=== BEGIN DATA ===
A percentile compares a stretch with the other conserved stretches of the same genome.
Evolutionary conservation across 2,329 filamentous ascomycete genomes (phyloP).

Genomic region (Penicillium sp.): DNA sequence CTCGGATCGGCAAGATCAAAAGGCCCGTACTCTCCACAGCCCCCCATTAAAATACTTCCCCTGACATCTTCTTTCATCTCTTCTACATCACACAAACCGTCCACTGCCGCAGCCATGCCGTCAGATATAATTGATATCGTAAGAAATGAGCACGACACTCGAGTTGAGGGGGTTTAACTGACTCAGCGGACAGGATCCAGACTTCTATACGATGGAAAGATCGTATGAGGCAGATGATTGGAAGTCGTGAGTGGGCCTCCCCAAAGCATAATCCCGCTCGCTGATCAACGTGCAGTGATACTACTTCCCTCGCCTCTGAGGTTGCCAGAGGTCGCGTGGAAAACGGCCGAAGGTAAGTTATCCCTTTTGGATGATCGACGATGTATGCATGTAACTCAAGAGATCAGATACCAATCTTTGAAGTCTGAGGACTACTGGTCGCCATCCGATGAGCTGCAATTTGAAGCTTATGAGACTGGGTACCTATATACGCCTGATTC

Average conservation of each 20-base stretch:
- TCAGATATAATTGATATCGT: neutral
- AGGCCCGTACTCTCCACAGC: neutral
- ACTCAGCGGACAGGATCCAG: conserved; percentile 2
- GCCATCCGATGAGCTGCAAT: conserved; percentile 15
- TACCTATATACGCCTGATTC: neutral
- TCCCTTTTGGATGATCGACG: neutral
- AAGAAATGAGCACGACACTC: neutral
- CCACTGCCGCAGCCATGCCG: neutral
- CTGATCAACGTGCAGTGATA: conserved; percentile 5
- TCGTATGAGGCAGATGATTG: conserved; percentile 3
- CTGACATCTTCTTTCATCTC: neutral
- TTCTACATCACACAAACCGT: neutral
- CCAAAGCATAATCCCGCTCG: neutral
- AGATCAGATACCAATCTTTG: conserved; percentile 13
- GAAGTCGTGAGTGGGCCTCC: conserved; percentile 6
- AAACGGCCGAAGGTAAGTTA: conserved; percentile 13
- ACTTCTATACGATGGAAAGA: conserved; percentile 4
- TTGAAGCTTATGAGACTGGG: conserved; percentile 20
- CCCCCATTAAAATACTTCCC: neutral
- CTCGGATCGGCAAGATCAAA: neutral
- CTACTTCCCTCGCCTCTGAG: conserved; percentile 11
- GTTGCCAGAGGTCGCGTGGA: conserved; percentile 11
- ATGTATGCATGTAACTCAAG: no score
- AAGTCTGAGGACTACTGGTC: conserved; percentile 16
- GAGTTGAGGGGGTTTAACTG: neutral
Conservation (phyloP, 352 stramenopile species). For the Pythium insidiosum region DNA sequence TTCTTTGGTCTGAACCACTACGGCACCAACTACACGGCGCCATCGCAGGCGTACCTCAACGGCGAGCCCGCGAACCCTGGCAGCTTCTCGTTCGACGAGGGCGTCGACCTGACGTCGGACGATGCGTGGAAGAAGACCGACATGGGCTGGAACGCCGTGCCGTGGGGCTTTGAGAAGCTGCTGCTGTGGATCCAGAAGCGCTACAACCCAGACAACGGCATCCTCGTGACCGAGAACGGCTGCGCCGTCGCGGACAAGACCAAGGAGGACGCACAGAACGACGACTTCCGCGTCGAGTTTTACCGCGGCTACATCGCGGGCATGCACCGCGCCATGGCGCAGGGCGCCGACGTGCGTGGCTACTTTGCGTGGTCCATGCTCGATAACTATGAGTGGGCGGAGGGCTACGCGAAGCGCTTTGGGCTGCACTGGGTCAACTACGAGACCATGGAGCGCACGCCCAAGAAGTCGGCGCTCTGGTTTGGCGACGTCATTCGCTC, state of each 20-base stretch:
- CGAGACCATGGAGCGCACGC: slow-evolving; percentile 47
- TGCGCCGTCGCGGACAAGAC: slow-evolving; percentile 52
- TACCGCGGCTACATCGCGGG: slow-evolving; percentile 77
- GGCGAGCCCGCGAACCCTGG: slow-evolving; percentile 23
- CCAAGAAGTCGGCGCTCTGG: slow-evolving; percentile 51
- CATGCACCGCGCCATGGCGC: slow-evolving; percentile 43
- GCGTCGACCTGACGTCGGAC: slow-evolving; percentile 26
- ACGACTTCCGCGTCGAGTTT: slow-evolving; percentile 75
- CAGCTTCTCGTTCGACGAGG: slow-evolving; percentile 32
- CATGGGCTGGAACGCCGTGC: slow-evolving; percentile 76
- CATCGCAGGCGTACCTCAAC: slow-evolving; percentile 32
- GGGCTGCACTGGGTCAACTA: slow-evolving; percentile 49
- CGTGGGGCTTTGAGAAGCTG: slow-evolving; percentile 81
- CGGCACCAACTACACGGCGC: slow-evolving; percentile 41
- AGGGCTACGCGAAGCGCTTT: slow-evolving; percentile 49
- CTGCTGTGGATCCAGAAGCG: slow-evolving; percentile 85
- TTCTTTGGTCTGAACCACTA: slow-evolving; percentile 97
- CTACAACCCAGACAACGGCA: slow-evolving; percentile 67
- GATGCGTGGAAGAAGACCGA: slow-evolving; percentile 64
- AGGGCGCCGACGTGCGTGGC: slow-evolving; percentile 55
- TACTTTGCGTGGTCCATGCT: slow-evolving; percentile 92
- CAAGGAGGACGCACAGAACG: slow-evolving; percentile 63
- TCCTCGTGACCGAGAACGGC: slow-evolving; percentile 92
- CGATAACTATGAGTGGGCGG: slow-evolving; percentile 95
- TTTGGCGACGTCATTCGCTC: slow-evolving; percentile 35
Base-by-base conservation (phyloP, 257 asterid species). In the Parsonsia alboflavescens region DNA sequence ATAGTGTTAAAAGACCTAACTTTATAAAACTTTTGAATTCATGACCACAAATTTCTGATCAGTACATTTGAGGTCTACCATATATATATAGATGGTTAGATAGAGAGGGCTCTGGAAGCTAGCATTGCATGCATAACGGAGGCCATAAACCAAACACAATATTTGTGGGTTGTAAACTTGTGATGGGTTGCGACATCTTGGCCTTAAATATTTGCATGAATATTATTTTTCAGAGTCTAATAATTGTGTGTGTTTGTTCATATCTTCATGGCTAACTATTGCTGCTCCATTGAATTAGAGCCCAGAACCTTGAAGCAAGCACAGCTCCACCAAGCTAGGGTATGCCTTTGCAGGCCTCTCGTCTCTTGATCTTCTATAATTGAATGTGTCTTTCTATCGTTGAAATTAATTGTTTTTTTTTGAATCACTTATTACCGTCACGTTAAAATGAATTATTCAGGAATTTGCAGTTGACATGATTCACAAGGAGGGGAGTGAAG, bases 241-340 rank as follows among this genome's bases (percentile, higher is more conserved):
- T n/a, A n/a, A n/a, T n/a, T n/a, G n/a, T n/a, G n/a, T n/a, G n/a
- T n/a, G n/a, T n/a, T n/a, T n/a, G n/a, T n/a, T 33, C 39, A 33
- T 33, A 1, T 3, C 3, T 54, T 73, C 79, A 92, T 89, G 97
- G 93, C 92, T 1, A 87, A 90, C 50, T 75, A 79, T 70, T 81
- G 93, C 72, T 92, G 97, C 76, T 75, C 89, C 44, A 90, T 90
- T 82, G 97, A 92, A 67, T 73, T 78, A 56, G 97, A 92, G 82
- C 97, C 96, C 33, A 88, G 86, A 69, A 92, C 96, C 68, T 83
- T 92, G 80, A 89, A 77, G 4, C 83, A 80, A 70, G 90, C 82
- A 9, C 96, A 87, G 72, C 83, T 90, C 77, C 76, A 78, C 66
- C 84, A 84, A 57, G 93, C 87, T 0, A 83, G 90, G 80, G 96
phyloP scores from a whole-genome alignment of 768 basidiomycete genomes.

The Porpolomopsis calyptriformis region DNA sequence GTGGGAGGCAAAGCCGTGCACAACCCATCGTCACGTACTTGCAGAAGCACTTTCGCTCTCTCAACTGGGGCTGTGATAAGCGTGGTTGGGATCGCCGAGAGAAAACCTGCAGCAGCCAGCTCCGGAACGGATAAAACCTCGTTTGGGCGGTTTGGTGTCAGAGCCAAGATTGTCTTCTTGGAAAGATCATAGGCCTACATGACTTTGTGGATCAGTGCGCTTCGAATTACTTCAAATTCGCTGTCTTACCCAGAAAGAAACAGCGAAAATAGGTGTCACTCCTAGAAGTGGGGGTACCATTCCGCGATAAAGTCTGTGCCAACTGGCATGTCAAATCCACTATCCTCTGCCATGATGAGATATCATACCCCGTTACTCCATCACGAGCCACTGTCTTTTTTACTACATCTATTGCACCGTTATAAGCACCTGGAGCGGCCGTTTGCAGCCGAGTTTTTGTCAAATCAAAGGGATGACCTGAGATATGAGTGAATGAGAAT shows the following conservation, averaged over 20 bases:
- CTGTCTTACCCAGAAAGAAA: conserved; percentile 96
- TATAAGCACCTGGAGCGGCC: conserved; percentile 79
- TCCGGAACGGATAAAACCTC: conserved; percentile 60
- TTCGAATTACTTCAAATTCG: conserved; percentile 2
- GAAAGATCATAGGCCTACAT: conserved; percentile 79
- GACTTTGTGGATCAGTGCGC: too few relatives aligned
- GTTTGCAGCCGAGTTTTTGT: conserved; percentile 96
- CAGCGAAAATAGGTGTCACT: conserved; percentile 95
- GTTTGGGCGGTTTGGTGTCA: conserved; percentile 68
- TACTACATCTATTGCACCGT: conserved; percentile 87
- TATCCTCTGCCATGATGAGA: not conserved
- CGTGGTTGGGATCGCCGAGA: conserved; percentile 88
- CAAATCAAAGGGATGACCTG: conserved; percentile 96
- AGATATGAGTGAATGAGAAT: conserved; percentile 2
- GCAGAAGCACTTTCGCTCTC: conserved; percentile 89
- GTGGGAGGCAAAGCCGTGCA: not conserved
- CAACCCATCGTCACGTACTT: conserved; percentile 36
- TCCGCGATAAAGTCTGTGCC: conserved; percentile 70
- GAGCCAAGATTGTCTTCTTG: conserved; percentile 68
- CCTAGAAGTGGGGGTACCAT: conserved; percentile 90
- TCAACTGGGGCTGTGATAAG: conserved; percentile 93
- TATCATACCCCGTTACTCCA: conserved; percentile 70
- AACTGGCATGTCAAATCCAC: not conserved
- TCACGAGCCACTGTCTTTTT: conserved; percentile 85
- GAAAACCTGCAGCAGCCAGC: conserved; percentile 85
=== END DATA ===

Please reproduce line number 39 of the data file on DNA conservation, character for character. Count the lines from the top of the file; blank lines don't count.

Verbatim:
- CAGCTTCTCGTTCGACGAGG: slow-evolving; percentile 32